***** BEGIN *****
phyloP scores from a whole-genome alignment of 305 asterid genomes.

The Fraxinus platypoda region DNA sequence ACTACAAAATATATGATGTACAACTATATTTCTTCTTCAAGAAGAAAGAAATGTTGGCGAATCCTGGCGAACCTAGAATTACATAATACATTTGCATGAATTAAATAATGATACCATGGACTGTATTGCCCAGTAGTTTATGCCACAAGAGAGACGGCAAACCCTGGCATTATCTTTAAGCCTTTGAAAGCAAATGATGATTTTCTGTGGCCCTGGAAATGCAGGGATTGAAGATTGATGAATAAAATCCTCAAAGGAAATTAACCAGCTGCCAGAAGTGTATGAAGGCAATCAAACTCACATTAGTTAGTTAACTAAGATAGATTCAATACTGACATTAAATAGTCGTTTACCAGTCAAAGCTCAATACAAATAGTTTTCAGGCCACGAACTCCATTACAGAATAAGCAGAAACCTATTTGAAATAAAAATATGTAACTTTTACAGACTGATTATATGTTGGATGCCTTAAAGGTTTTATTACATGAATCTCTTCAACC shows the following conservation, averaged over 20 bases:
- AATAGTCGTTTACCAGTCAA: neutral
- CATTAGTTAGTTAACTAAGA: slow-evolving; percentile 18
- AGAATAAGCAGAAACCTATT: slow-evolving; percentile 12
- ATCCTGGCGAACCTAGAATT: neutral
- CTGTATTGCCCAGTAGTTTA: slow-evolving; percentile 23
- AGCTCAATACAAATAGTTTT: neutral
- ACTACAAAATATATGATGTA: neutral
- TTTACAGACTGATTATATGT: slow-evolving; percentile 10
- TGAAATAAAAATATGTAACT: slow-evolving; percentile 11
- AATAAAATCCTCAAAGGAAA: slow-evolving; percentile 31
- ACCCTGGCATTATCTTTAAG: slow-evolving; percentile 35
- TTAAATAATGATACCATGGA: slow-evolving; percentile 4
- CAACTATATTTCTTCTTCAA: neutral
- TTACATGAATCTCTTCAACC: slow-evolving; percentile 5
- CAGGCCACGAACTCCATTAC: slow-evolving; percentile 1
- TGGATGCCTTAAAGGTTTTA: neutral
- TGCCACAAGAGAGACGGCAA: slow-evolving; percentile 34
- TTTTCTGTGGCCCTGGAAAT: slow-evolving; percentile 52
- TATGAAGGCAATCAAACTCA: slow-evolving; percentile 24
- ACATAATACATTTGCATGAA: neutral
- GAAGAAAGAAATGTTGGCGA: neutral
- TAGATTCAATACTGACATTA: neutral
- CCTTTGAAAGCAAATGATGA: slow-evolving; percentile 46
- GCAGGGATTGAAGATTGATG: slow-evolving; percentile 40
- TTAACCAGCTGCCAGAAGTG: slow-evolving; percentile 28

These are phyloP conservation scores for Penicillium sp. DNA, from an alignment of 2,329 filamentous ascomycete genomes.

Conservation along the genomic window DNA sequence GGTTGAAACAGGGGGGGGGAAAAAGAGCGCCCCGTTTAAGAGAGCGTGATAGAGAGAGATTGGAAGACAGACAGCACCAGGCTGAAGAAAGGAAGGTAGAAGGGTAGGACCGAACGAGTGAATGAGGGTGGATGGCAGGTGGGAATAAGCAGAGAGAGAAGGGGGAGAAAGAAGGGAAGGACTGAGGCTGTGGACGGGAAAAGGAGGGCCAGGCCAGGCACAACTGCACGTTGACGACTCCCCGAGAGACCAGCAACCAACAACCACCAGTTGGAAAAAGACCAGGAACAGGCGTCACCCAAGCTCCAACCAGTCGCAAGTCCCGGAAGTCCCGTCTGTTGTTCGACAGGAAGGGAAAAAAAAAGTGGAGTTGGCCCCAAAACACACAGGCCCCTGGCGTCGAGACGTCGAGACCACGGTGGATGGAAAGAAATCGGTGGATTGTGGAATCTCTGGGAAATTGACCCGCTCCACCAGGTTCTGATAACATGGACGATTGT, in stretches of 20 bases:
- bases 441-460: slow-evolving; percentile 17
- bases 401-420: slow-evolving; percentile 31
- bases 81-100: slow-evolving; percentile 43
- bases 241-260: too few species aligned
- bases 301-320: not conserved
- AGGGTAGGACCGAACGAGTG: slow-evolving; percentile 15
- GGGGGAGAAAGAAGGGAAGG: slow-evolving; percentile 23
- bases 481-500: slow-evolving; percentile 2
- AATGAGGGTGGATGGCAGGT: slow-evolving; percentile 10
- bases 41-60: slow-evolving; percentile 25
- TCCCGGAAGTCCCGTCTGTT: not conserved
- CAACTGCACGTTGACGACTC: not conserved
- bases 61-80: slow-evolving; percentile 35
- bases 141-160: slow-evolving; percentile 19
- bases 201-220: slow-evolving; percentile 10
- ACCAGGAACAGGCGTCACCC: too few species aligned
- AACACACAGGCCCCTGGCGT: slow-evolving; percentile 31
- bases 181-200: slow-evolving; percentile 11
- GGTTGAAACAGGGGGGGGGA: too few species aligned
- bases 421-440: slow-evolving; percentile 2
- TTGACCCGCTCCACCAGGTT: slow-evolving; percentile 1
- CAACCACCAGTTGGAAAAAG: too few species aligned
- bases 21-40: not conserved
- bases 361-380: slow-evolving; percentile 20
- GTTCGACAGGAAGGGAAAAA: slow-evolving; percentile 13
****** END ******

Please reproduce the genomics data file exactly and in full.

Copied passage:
phyloP scores from a whole-genome alignment of 305 asterid genomes.

The Fraxinus platypoda region DNA sequence ACTACAAAATATATGATGTACAACTATATTTCTTCTTCAAGAAGAAAGAAATGTTGGCGAATCCTGGCGAACCTAGAATTACATAATACATTTGCATGAATTAAATAATGATACCATGGACTGTATTGCCCAGTAGTTTATGCCACAAGAGAGACGGCAAACCCTGGCATTATCTTTAAGCCTTTGAAAGCAAATGATGATTTTCTGTGGCCCTGGAAATGCAGGGATTGAAGATTGATGAATAAAATCCTCAAAGGAAATTAACCAGCTGCCAGAAGTGTATGAAGGCAATCAAACTCACATTAGTTAGTTAACTAAGATAGATTCAATACTGACATTAAATAGTCGTTTACCAGTCAAAGCTCAATACAAATAGTTTTCAGGCCACGAACTCCATTACAGAATAAGCAGAAACCTATTTGAAATAAAAATATGTAACTTTTACAGACTGATTATATGTTGGATGCCTTAAAGGTTTTATTACATGAATCTCTTCAACC shows the following conservation, averaged over 20 bases:
- AATAGTCGTTTACCAGTCAA: neutral
- CATTAGTTAGTTAACTAAGA: slow-evolving; percentile 18
- AGAATAAGCAGAAACCTATT: slow-evolving; percentile 12
- ATCCTGGCGAACCTAGAATT: neutral
- CTGTATTGCCCAGTAGTTTA: slow-evolving; percentile 23
- AGCTCAATACAAATAGTTTT: neutral
- ACTACAAAATATATGATGTA: neutral
- TTTACAGACTGATTATATGT: slow-evolving; percentile 10
- TGAAATAAAAATATGTAACT: slow-evolving; percentile 11
- AATAAAATCCTCAAAGGAAA: slow-evolving; percentile 31
- ACCCTGGCATTATCTTTAAG: slow-evolving; percentile 35
- TTAAATAATGATACCATGGA: slow-evolving; percentile 4
- CAACTATATTTCTTCTTCAA: neutral
- TTACATGAATCTCTTCAACC: slow-evolving; percentile 5
- CAGGCCACGAACTCCATTAC: slow-evolving; percentile 1
- TGGATGCCTTAAAGGTTTTA: neutral
- TGCCACAAGAGAGACGGCAA: slow-evolving; percentile 34
- TTTTCTGTGGCCCTGGAAAT: slow-evolving; percentile 52
- TATGAAGGCAATCAAACTCA: slow-evolving; percentile 24
- ACATAATACATTTGCATGAA: neutral
- GAAGAAAGAAATGTTGGCGA: neutral
- TAGATTCAATACTGACATTA: neutral
- CCTTTGAAAGCAAATGATGA: slow-evolving; percentile 46
- GCAGGGATTGAAGATTGATG: slow-evolving; percentile 40
- TTAACCAGCTGCCAGAAGTG: slow-evolving; percentile 28

These are phyloP conservation scores for Penicillium sp. DNA, from an alignment of 2,329 filamentous ascomycete genomes.

Conservation along the genomic window DNA sequence GGTTGAAACAGGGGGGGGGAAAAAGAGCGCCCCGTTTAAGAGAGCGTGATAGAGAGAGATTGGAAGACAGACAGCACCAGGCTGAAGAAAGGAAGGTAGAAGGGTAGGACCGAACGAGTGAATGAGGGTGGATGGCAGGTGGGAATAAGCAGAGAGAGAAGGGGGAGAAAGAAGGGAAGGACTGAGGCTGTGGACGGGAAAAGGAGGGCCAGGCCAGGCACAACTGCACGTTGACGACTCCCCGAGAGACCAGCAACCAACAACCACCAGTTGGAAAAAGACCAGGAACAGGCGTCACCCAAGCTCCAACCAGTCGCAAGTCCCGGAAGTCCCGTCTGTTGTTCGACAGGAAGGGAAAAAAAAAGTGGAGTTGGCCCCAAAACACACAGGCCCCTGGCGTCGAGACGTCGAGACCACGGTGGATGGAAAGAAATCGGTGGATTGTGGAATCTCTGGGAAATTGACCCGCTCCACCAGGTTCTGATAACATGGACGATTGT, in stretches of 20 bases:
- bases 441-460: slow-evolving; percentile 17
- bases 401-420: slow-evolving; percentile 31
- bases 81-100: slow-evolving; percentile 43
- bases 241-260: too few species aligned
- bases 301-320: not conserved
- AGGGTAGGACCGAACGAGTG: slow-evolving; percentile 15
- GGGGGAGAAAGAAGGGAAGG: slow-evolving; percentile 23
- bases 481-500: slow-evolving; percentile 2
- AATGAGGGTGGATGGCAGGT: slow-evolving; percentile 10
- bases 41-60: slow-evolving; percentile 25
- TCCCGGAAGTCCCGTCTGTT: not conserved
- CAACTGCACGTTGACGACTC: not conserved
- bases 61-80: slow-evolving; percentile 35
- bases 141-160: slow-evolving; percentile 19
- bases 201-220: slow-evolving; percentile 10
- ACCAGGAACAGGCGTCACCC: too few species aligned
- AACACACAGGCCCCTGGCGT: slow-evolving; percentile 31
- bases 181-200: slow-evolving; percentile 11
- GGTTGAAACAGGGGGGGGGA: too few species aligned
- bases 421-440: slow-evolving; percentile 2
- TTGACCCGCTCCACCAGGTT: slow-evolving; percentile 1
- CAACCACCAGTTGGAAAAAG: too few species aligned
- bases 21-40: not conserved
- bases 361-380: slow-evolving; percentile 20
- GTTCGACAGGAAGGGAAAAA: slow-evolving; percentile 13